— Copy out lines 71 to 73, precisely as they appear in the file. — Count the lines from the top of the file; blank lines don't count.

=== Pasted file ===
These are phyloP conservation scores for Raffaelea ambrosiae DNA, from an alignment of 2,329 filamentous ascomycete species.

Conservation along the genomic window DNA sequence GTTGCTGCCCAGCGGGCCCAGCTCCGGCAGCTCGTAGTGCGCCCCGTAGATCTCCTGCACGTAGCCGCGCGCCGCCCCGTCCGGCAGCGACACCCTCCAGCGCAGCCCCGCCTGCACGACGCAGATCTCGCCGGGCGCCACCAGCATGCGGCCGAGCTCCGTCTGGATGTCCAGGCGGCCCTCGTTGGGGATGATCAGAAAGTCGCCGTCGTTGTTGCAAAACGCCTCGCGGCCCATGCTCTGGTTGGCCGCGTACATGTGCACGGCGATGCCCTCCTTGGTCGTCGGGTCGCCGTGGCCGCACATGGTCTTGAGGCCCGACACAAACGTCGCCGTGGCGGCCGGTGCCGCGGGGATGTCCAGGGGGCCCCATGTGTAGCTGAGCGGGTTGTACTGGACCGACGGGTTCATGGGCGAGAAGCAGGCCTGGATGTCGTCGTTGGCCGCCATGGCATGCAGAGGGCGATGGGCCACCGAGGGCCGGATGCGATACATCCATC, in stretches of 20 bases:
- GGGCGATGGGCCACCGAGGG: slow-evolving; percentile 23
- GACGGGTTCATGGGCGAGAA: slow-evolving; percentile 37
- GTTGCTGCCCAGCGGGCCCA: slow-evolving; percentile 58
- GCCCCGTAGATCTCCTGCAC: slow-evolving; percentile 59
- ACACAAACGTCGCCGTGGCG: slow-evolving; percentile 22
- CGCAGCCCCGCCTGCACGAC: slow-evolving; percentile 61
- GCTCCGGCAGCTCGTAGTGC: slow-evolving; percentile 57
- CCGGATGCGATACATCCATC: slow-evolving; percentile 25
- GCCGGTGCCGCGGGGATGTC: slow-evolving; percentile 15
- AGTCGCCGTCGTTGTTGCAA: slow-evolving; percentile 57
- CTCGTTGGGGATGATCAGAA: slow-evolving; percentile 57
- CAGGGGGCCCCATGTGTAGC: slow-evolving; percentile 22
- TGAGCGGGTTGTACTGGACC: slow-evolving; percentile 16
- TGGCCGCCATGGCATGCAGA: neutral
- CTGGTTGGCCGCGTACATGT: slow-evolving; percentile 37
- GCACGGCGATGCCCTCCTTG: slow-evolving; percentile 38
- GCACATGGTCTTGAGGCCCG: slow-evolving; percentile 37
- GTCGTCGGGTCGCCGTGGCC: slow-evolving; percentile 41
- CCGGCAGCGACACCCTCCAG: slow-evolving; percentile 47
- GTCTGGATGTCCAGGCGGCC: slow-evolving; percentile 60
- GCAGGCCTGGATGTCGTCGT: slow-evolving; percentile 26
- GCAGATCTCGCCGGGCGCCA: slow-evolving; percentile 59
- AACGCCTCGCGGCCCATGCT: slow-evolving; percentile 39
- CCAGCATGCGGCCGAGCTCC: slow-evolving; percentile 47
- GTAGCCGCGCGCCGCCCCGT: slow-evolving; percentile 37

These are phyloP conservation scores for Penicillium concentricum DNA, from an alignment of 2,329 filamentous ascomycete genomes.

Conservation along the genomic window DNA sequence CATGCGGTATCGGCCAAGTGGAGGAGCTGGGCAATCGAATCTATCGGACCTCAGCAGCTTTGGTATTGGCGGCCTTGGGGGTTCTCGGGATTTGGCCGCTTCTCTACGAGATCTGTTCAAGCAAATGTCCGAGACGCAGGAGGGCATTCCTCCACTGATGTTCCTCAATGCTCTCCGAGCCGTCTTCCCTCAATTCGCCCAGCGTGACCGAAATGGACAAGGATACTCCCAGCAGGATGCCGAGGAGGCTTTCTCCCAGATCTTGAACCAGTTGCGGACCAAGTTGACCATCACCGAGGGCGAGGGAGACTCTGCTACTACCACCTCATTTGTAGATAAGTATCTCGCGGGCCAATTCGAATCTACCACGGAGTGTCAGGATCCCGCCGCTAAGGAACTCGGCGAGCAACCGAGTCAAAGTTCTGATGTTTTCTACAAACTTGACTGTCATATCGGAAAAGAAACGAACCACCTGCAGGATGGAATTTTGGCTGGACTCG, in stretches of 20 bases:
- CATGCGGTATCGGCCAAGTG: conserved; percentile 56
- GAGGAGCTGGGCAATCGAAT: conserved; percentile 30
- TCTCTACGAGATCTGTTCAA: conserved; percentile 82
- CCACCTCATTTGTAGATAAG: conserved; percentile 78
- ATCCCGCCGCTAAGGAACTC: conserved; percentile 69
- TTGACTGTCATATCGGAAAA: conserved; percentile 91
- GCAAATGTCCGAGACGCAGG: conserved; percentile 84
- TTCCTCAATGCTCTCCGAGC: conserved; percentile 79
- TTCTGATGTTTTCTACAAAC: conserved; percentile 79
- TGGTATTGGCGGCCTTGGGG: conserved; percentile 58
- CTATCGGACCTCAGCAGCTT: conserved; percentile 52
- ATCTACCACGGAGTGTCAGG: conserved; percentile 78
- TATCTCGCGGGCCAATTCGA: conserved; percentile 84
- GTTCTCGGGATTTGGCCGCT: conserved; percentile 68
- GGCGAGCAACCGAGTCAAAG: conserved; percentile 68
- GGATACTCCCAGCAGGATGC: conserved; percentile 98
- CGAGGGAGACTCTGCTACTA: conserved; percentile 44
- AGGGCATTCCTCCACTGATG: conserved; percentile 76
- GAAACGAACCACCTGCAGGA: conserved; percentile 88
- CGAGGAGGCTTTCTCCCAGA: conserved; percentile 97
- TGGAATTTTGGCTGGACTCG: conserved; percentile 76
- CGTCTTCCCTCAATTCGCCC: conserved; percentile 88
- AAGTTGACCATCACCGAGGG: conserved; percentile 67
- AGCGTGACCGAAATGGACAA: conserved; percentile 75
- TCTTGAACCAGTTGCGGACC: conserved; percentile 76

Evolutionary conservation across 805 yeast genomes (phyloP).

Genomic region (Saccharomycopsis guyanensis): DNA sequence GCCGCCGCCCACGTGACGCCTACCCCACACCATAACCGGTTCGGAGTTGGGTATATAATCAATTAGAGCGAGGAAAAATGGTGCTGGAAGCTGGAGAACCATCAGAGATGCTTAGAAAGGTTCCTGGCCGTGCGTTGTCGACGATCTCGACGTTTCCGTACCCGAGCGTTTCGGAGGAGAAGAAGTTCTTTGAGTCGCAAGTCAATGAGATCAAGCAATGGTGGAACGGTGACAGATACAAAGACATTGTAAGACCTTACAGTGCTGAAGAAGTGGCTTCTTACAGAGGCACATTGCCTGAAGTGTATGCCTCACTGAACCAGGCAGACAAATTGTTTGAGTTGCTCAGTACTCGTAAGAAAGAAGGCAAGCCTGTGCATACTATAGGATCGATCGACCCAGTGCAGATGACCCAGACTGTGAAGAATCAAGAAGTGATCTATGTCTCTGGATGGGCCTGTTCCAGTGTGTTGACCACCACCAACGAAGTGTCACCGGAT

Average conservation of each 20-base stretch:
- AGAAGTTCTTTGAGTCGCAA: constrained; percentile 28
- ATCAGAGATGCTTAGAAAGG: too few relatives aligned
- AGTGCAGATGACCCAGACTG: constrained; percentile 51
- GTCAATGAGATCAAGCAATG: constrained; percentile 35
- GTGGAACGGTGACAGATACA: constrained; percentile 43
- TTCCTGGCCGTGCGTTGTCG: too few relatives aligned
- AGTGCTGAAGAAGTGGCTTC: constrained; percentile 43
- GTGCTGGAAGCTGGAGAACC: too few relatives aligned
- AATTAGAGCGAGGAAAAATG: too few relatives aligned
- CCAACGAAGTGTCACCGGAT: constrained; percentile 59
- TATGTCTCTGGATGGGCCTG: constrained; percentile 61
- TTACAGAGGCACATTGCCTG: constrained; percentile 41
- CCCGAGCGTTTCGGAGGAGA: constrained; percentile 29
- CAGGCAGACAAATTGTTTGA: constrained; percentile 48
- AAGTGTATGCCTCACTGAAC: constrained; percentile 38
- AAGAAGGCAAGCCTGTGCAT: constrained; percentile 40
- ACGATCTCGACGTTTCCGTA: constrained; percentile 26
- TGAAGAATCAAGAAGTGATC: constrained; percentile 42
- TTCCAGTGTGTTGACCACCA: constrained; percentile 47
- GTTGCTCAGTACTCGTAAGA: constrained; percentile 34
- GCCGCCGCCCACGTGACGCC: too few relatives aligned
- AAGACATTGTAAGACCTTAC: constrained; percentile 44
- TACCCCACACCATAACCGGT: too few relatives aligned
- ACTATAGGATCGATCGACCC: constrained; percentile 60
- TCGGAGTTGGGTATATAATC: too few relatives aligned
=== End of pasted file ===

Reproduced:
- CAGGCAGACAAATTGTTTGA: constrained; percentile 48
- AAGTGTATGCCTCACTGAAC: constrained; percentile 38
- AAGAAGGCAAGCCTGTGCAT: constrained; percentile 40